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A little off subject...Re: Sue had no wishbone...

The following are strictly my opinions, spurred from comments by

        Many people show disdain for amateurs because they are not members of 
"Academic" or "Professional" circles of paleontology, or because they are
private collectors, please take note:  Almost all paleontologists are
amateurs; most paleontologists don't have a degree at all, but spend most of
their time working and getting by, only finding and studying fossils as
weekend or fun type activities.  In point of fact, one of the finest
paleontologists I know (George Blasing) has never taken a formal class in
the subject.  And he has garnered the friendship and respect of people like
"Dr Bob" Bakker.  Also, I have never met a single paleo scientist (pro or
amateur) that was NOT a private collector.  We all have our own fossils.
Actually, my biggest problem is with museums and academic institutions.
While visiting the basement warehouse of a very nice museum in Dallas and
another in Houston, I found shelf after shelf, and row after row of fossils
in casts, many many of them labeled "unknown" or "un-identified" and such.
There are literally thousands of fossils sitting in basements of museums,
out of public view and forgotten.

        What amazing discoveries may lurk in that darkness?

        I also found that most of the people that DO get to clean and prep 
for museums are amateurs (at least at these two places).  This is not really
the fault of the museums, as they are constantly under funded for "real"
science projects, in favor of "popular" science.  Often times that may mean
"If it isn't a T-rex or a  'raptor, fuhgeddaboudit".

        Steve is right on target.  People should not be discounted because 
amateurs or collectors.  I do, however, believe that even private collectors
should attempt to share the beauty of their collections with the rest of the
world.  Money (charging admittance) is a great motivator.

-----Original Message-----
From: owner-dinosaur@usc.edu [mailto:owner-dinosaur@usc.edu]On Behalf Of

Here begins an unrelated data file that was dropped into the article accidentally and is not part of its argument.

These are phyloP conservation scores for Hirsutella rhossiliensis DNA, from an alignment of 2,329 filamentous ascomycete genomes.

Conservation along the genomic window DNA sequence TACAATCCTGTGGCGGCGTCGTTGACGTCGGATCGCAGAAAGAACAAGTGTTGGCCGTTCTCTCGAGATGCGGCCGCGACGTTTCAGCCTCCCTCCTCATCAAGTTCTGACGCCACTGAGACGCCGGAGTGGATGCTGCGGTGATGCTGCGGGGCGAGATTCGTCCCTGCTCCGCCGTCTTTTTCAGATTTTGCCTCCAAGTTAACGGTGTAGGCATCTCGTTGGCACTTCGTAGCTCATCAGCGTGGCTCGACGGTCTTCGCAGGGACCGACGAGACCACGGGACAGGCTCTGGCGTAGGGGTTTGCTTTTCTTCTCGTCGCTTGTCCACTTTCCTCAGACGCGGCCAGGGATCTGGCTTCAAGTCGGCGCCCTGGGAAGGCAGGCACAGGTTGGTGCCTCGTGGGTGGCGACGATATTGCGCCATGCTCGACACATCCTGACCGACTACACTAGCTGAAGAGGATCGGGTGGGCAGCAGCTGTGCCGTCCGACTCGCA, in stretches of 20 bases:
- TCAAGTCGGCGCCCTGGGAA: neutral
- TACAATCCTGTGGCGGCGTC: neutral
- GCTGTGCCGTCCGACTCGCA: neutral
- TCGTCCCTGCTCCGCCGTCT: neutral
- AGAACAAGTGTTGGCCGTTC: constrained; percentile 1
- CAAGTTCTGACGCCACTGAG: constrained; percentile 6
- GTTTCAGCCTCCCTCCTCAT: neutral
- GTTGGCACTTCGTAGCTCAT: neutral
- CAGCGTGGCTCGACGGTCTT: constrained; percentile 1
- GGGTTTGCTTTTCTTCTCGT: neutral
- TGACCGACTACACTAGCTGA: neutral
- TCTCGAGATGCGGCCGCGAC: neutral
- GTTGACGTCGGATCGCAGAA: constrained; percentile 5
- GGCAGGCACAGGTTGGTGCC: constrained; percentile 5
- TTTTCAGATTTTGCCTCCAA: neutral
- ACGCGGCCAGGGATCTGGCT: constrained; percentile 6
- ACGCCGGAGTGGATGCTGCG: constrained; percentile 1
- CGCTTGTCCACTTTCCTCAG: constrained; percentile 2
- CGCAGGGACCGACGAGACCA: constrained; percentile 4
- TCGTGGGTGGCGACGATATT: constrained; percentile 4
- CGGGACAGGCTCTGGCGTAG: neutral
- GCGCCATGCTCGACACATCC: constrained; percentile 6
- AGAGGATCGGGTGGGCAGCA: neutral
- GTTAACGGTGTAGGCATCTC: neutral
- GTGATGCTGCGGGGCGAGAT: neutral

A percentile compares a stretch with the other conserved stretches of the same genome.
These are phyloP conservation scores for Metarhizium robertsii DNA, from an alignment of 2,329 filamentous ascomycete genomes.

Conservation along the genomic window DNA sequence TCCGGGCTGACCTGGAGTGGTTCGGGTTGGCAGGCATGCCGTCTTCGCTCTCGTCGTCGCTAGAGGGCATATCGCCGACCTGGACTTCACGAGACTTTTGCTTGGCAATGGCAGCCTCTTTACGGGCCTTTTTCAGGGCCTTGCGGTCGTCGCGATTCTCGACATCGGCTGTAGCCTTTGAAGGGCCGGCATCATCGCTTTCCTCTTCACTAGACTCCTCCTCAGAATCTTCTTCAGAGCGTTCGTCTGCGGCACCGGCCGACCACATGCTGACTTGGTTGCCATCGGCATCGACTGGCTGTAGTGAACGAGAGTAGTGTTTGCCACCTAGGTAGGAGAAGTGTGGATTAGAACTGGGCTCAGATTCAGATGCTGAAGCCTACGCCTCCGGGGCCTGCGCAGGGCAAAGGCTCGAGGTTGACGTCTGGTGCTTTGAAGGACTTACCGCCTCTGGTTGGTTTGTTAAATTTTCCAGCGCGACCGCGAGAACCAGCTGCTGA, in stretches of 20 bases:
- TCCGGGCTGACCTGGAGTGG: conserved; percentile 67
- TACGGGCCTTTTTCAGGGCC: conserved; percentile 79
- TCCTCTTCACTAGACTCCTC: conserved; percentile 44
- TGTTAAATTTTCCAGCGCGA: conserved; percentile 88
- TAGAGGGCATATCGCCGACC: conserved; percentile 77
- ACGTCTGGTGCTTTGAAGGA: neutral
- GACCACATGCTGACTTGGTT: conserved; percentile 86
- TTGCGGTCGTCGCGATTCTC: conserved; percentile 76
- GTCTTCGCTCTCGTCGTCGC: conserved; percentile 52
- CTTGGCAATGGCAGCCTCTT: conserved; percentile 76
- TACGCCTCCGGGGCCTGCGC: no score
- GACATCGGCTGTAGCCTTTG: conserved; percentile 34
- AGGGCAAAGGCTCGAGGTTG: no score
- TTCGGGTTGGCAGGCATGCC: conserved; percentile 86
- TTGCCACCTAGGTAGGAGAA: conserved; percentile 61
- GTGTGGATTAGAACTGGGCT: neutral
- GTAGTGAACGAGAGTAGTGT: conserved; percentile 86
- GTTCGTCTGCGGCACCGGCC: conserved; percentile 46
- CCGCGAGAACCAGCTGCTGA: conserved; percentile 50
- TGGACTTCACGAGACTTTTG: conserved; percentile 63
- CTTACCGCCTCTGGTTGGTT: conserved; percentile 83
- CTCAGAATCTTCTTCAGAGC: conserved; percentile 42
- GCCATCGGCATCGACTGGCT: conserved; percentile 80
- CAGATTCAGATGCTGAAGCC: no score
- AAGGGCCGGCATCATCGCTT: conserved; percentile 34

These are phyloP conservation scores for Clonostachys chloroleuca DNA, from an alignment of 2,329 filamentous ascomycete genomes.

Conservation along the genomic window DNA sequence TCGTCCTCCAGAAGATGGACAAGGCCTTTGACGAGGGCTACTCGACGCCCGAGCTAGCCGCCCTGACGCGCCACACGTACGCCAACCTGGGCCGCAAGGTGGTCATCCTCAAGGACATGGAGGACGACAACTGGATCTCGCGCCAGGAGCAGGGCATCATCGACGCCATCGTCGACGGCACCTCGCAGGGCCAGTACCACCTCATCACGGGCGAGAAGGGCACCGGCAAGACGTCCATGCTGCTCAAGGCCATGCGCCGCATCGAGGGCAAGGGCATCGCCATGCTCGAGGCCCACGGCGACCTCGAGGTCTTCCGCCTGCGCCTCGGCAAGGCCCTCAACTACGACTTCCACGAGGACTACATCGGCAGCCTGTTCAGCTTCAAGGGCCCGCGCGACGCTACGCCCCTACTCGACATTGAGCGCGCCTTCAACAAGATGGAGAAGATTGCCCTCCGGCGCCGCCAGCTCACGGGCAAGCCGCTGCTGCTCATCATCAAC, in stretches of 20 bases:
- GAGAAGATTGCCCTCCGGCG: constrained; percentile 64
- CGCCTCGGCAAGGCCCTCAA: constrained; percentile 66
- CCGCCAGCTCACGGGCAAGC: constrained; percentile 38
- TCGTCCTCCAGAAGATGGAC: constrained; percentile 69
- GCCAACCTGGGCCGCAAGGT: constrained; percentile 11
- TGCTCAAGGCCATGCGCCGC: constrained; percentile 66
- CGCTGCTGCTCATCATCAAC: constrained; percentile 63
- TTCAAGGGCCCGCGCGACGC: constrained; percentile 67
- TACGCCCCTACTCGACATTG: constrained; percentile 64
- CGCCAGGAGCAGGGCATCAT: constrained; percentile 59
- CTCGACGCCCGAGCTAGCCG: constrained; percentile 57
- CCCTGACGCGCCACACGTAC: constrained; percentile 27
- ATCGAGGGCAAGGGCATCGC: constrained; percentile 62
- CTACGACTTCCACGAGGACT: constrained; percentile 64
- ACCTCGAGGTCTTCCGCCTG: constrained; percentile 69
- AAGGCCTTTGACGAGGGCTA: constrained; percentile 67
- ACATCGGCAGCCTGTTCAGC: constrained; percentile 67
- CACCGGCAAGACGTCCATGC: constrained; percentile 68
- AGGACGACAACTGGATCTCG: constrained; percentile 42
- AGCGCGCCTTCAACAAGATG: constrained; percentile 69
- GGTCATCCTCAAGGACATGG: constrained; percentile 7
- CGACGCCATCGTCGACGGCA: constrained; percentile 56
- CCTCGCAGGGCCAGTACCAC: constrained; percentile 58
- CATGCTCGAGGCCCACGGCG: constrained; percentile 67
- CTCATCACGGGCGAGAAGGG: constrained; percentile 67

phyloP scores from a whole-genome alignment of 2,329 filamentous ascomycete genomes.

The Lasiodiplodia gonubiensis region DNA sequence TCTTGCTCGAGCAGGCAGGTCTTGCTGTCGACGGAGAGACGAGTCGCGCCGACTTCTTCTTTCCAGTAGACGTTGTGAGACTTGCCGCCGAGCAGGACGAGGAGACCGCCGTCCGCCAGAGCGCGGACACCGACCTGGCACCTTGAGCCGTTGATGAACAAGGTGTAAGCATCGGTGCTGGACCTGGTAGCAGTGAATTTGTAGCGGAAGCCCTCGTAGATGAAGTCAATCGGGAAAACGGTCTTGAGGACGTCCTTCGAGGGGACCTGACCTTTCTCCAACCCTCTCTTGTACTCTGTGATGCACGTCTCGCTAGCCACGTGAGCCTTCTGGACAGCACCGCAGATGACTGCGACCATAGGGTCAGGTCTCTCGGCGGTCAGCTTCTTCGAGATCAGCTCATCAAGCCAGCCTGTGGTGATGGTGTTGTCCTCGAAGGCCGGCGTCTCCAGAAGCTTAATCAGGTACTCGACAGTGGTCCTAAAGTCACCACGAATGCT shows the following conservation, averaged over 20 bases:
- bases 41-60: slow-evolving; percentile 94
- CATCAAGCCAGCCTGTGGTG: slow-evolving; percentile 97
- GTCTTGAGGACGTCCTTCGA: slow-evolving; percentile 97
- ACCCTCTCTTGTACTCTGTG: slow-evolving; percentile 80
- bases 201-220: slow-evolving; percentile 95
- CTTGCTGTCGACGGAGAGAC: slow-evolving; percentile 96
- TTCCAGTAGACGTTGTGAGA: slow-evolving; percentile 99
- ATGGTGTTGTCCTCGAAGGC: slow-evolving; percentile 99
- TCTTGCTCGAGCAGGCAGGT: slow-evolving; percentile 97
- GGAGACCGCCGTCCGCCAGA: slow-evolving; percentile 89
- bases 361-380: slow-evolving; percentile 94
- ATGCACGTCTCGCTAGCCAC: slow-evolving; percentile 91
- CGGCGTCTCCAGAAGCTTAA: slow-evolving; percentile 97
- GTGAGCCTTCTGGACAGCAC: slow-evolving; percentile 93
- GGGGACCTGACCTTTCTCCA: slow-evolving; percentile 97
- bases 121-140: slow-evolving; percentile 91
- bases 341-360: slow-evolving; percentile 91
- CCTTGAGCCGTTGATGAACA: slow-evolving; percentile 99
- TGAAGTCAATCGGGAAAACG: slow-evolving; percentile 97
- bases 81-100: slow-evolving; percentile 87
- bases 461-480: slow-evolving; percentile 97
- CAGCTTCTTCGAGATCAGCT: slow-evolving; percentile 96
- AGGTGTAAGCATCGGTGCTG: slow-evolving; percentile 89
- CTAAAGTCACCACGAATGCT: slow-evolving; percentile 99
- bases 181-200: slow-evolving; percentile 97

Steve Brusatte
Sent: Sunday, February 25, 2001 11:55 AM
To: vita0015@tc.umn.edu; dinosaur@usc.edu
Subject: Re: Sue had no wishbone...

On Sat, 24 Feb 2001 15:33:18
 Demetrios M. Vital wrote:
>Isn't a furcula basal to tyrannosauroidea?

Well, he wasn't saying that Sue (or any tyrannosaurs) didn't possess a
furcula, he was simply saying that what is reconstructed on Sue's mounted
skeleton is not a furcula, but rather likely a disarticulated piece of

He said that he "hopes we find a T. rex wishbone some day."

I am very interested to see what others on list have to say about this
"claim," especially our theropod experts (you know who you are!).

By the way, Larson's talk (on pathologies) was informative, and Pete is a
great speaker.  It's ashame what the media has done to him.  His work
shouldn't be discounted because he is a private collector.  Although many of
us onlist have problems with some of this hypotheses (gender, Sue's broken
leg, etc.), we shouldn't simply discount him because he isn't a member of


>----- Original Message -----
>From: "Steve Brusatte" <dinoland@lycos.com>
>To: <dinosaur@usc.edu>
>Sent: Saturday, February 24, 2001 2:50 PM
>Subject: Sue had no wishbone...
>> Hey,
>> I attended Peter Larson's talk at the Burpee Museum in Rockford last
>evening, and he spoke a bit on how he believes that the wishbone (furcula)
>constructed on Sue isn't a wishbone at all.  His reasoning is that it isn't
>curved like wishbones in birds and other theropods.
>> I asked him exactly what he thought it may be, and he mentioned
>a broken piece of gastralia.
>> Has anyone else given serious consideration to this view?  Has anything
>been published on it?  How about list-member views??
>> Steve
>> ---
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